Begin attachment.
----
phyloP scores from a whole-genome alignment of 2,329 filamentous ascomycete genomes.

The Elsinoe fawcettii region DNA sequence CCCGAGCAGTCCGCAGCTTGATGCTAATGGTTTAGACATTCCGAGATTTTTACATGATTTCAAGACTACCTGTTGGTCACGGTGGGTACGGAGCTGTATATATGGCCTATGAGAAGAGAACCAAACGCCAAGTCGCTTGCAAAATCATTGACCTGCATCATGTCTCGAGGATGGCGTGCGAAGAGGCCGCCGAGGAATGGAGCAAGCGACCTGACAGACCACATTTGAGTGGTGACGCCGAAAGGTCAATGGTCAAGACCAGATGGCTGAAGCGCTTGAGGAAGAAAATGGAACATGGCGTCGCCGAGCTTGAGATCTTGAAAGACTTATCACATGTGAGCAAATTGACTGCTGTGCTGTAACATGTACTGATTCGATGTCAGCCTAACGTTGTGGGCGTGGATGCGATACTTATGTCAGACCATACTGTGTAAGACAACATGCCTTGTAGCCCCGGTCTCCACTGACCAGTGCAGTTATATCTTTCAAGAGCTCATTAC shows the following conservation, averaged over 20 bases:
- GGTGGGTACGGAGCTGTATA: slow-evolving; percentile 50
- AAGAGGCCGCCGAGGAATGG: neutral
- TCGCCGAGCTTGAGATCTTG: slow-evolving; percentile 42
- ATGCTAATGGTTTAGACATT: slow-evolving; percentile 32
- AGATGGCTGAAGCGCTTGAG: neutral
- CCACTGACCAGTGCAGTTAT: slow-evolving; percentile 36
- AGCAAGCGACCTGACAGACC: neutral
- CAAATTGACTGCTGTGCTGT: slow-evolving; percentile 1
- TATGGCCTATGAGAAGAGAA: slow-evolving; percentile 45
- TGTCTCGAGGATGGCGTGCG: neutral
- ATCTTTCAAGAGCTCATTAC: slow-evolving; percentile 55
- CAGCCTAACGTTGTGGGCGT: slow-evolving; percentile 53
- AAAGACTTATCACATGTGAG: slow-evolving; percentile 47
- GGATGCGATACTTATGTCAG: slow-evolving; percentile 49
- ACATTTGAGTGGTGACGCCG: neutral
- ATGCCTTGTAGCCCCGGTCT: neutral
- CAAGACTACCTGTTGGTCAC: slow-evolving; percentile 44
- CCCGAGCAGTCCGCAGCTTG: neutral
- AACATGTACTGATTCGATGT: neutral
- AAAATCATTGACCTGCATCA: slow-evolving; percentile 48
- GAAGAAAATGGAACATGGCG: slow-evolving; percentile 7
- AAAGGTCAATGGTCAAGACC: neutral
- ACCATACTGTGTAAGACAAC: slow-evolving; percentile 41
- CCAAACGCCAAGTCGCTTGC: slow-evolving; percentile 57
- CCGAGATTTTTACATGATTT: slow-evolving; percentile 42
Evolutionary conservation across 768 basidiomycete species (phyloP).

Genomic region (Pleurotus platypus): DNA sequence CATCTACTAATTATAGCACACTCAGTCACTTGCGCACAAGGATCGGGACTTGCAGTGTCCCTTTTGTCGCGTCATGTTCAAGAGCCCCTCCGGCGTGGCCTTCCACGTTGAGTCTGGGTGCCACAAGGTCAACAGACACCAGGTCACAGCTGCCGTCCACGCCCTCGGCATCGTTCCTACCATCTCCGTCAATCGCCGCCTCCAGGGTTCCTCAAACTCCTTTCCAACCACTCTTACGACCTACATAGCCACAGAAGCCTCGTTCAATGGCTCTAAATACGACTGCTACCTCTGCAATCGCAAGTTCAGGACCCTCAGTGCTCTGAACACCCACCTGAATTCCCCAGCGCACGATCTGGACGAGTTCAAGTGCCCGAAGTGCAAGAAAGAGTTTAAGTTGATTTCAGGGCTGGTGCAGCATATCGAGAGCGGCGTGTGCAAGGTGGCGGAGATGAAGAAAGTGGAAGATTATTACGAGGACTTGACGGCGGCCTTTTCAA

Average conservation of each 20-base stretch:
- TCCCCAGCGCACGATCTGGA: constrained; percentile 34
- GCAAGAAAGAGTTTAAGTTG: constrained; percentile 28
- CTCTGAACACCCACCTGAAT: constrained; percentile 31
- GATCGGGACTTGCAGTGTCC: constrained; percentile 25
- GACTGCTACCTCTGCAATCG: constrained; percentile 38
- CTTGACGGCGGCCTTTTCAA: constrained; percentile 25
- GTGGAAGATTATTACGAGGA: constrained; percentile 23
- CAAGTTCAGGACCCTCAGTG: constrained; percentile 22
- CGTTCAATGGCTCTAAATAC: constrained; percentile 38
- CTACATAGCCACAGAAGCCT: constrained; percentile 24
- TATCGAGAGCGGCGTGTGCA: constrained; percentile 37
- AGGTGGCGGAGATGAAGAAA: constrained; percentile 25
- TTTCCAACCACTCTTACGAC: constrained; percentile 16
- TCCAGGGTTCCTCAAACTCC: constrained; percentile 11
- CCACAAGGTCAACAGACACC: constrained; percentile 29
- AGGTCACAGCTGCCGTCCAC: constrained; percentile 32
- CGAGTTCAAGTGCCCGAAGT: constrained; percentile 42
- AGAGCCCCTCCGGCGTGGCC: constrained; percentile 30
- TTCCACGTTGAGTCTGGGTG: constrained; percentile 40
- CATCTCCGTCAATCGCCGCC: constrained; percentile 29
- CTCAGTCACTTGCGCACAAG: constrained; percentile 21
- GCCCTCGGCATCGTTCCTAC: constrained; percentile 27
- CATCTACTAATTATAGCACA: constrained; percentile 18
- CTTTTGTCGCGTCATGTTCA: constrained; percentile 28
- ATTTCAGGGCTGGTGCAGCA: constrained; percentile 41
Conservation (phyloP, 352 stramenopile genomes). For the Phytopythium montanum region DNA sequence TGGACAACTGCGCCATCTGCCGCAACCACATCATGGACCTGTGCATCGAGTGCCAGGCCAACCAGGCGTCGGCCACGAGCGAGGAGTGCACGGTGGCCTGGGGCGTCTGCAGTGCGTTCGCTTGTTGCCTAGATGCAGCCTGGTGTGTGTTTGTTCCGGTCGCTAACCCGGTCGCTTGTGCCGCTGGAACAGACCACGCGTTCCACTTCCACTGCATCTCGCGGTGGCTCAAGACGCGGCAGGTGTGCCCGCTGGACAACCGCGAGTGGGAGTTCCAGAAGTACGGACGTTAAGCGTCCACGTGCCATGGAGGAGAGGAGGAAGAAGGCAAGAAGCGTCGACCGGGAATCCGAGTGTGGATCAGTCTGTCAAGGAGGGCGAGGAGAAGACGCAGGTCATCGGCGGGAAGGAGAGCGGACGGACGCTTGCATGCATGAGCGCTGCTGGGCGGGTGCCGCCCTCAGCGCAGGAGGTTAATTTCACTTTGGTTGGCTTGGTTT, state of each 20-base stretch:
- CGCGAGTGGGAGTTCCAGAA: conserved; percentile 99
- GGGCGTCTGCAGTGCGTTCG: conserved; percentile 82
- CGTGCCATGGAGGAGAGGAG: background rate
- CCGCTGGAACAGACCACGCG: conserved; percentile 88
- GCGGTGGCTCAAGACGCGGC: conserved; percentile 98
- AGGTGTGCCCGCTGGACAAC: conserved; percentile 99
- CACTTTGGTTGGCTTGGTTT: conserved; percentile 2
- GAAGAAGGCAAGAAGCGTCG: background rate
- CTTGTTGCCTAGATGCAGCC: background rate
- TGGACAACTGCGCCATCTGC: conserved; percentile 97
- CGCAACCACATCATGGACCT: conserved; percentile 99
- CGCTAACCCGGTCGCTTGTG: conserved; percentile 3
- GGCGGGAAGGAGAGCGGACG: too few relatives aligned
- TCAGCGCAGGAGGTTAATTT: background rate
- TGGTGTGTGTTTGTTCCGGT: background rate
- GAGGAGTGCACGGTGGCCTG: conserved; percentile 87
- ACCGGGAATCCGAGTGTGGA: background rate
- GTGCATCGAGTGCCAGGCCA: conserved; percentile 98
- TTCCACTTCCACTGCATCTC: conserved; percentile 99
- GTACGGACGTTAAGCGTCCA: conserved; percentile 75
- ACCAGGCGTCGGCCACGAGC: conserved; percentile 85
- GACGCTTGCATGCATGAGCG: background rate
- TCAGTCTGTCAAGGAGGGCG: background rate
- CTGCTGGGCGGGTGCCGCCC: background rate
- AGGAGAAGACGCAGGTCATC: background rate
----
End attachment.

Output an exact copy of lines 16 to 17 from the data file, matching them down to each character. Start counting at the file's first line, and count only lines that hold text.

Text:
- GGATGCGATACTTATGTCAG: slow-evolving; percentile 49
- ACATTTGAGTGGTGACGCCG: neutral